excerpted from the book

The Corruption of American Politics

by Elizabeth Drew

The Overlook Press, 1999

Perhaps nothing has contributed more to cynicism about government than the hypocrisy of the politicians about reforming the campaign finance system. Numerous polls have documented that though majorities want the system reformed, they don't trust the politicians who are in the system to change it. And they've been proven right in no expecting the beneficiaries of a corrupt system to fix it. Each struggle for campaign finance reform since 1974 has met with ultimate defeat. So what reason is there for thinking there might be real reform? What reason is there to think that the politicians might behave differently?

Since the passage of the comprehensive-and for a while effective-campaign finance law in 1974, no subject in American politics has been as bathed in hypocrisy. Everyone is "for" it. But the form that "it" might take, in certain politicians' calculations, often amounts to a cosmetic change in the guise of "doing something," or to something they know the Congress won't pass, or gutting whatever laws remain. All these people at play in the fields of hypocrisy may not realize what they're doing to the body politic- or they may not care.

Disingenuousness defines many proposals, such as one, offered in recent years by Republicans, to simply require faster reporting by the candidates of contributions. The information was to be posted on the Internet. Faster and more accessible reporting would be useful, of course, but it's no substitute for real reforms. And it still would take heroic efforts by news outlets and monitoring groups to translate and give form to the reports-to find out which contributor has ties to what groups, what the company a contributor is associated with actually does and what its legislative interests were-before an election.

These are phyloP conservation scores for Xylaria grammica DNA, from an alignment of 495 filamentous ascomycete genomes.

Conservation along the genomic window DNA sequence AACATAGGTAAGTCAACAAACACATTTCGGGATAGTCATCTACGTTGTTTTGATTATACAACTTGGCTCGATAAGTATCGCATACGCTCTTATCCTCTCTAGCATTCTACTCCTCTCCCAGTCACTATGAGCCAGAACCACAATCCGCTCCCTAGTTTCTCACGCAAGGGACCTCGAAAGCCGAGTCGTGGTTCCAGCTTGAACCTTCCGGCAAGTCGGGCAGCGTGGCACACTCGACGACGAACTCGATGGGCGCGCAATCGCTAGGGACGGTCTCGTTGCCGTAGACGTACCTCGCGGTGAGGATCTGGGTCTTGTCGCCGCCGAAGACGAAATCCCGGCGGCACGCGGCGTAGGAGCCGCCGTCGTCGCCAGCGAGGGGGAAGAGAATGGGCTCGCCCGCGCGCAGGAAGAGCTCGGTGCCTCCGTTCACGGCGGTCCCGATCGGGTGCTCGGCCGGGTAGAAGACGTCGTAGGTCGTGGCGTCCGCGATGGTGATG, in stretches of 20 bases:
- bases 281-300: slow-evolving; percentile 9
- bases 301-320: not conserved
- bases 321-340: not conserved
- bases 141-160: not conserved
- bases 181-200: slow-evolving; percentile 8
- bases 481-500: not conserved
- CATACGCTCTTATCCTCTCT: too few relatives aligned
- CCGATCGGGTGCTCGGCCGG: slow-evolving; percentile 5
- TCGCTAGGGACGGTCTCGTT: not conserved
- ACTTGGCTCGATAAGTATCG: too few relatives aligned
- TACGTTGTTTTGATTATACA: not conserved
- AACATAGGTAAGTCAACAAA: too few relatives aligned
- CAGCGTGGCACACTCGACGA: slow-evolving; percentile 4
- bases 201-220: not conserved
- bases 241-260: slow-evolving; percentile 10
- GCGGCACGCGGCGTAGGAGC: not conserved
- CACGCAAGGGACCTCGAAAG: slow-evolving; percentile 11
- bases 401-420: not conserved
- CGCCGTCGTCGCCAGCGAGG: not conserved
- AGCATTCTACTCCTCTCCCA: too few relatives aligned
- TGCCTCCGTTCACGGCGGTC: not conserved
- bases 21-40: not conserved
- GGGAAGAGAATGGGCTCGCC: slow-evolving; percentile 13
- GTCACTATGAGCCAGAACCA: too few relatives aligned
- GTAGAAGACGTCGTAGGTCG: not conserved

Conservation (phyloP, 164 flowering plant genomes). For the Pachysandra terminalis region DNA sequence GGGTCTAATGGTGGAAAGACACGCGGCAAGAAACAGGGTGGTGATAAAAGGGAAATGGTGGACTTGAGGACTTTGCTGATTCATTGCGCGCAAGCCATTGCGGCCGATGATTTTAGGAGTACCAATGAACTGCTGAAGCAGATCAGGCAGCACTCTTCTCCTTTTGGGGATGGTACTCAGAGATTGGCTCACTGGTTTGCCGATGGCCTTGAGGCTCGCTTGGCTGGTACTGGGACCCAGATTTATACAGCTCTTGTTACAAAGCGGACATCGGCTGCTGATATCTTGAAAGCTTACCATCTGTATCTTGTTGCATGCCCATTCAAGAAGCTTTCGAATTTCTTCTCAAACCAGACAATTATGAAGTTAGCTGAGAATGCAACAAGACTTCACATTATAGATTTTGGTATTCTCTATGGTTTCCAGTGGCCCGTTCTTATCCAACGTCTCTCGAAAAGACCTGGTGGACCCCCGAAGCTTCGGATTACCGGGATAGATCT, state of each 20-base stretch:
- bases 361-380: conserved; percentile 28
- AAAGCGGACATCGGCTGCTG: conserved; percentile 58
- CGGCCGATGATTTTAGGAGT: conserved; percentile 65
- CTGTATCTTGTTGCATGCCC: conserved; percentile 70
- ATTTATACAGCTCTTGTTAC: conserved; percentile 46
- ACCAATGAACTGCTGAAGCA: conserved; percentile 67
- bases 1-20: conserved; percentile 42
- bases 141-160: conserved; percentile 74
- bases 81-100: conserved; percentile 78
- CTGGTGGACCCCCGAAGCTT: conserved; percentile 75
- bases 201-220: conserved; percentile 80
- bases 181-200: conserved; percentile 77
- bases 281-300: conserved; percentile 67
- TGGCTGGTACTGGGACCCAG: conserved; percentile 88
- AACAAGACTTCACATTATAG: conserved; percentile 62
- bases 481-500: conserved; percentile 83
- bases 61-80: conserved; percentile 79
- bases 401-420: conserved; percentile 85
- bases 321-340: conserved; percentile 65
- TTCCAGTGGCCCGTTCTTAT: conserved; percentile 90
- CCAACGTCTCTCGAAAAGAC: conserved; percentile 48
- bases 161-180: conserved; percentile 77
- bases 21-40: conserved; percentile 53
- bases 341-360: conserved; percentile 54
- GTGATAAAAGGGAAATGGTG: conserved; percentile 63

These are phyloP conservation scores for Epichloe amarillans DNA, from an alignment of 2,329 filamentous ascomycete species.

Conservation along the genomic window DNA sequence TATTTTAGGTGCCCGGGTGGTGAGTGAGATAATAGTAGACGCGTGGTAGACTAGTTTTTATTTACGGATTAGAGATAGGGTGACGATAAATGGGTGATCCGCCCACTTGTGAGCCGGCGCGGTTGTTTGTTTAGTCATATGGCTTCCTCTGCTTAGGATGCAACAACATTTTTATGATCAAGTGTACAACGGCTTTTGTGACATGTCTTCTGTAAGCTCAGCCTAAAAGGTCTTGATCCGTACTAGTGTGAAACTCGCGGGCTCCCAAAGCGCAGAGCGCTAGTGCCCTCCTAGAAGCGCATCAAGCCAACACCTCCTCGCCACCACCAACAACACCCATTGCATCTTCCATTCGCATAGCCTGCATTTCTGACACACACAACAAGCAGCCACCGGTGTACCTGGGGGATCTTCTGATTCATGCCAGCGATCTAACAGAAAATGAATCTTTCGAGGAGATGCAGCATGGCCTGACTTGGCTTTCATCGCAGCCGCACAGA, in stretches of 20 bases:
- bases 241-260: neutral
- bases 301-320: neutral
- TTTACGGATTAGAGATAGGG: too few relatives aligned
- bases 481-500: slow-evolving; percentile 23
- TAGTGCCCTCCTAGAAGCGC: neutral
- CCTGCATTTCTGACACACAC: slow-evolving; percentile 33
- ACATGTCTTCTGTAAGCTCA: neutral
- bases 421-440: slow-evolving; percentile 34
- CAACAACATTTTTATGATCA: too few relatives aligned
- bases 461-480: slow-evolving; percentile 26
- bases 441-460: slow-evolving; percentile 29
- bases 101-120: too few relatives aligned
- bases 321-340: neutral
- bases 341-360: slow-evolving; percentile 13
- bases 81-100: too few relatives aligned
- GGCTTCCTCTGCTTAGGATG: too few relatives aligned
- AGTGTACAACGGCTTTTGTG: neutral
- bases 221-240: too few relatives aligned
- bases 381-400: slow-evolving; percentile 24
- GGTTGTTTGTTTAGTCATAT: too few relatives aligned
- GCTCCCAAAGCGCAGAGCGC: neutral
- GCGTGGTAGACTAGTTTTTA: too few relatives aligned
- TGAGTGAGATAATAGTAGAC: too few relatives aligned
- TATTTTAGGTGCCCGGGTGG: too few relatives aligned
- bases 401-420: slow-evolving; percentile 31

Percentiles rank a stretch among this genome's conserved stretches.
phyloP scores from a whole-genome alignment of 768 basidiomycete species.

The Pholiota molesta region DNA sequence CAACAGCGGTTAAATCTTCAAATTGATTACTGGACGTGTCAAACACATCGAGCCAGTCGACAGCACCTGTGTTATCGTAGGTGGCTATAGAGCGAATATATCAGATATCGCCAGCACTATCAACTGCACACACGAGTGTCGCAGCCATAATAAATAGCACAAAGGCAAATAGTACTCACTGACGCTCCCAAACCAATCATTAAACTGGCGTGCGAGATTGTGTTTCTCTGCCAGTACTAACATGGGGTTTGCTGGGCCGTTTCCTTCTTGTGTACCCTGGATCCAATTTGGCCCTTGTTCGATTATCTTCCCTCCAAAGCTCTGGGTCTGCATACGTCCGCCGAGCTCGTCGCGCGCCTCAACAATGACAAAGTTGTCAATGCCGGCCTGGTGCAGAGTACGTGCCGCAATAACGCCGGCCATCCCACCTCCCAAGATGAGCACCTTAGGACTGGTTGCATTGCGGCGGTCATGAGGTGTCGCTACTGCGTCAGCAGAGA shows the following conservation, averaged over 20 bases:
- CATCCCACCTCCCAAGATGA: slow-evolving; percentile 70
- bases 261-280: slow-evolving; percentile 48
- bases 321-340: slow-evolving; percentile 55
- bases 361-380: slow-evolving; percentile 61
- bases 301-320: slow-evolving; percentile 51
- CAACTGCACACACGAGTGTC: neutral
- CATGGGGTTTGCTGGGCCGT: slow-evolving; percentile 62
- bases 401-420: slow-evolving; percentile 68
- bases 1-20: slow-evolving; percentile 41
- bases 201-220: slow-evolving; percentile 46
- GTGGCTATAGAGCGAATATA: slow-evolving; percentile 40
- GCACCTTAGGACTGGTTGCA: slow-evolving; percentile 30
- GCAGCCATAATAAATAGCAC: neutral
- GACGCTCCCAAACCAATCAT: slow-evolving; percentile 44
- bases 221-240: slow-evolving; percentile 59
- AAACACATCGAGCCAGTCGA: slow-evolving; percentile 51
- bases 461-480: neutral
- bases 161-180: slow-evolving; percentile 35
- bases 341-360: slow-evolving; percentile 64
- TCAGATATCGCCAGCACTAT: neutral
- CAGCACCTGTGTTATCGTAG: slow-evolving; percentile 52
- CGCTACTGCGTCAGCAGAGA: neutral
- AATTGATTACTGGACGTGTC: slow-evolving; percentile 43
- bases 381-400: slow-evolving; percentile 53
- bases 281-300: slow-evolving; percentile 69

The reporting ruse has had as its most vociferous backer an appropriately named House Republican, Doolittle (John, of California). Among Republicans, Doolittle came to be known as "the Mitch McConnell of the House." Reformers feared Doolittle's proposal because it sounded so plausible.

The hypocrisy practiced by both political parties took other forms as well. A member would declare support for reform, but manage to not have to actually vote for it if there was any real danger that a substantial bill would be enacted into law. Thus, people could vote for a bill they knew a president would veto, or that they assumed that the other chamber wouldn't pass, and still claim credit as a backer of reform. Beryl Anthony, a former Democratic Member of Congress, and a former chairman of the Democratic Congressional Campaign Committee, told me, "We used to say, 'What the Democrats pass, the Republicans wouldn't sign into law, and 'What the Republicans pass the Democrats wouldn't sign into law."'

Anthony told me of an incident in 1992 when House Democrats, about to pass a campaign reform bill, assured him, "'Don't worry, Beryl, this thing won't become law."'

Anthony replied, "What if it does? We're screwed." (It didn't, because Bush vetoed it.)

In the late eighties and early nineties, Mitch McConnell moved to eliminate PACs, on the well-founded suspicion that the Democrats wouldn't let that happen in the end, because they needed the PAC money. "He no more meant that than the man in the moon," a business lobbyist told me. "It's an example of how this whole debate has become posturing." In 1993, McConnell even offered a bill to ban soft money and to impose tight controls on "independent expenditures." But now he vigorously opposed both changes.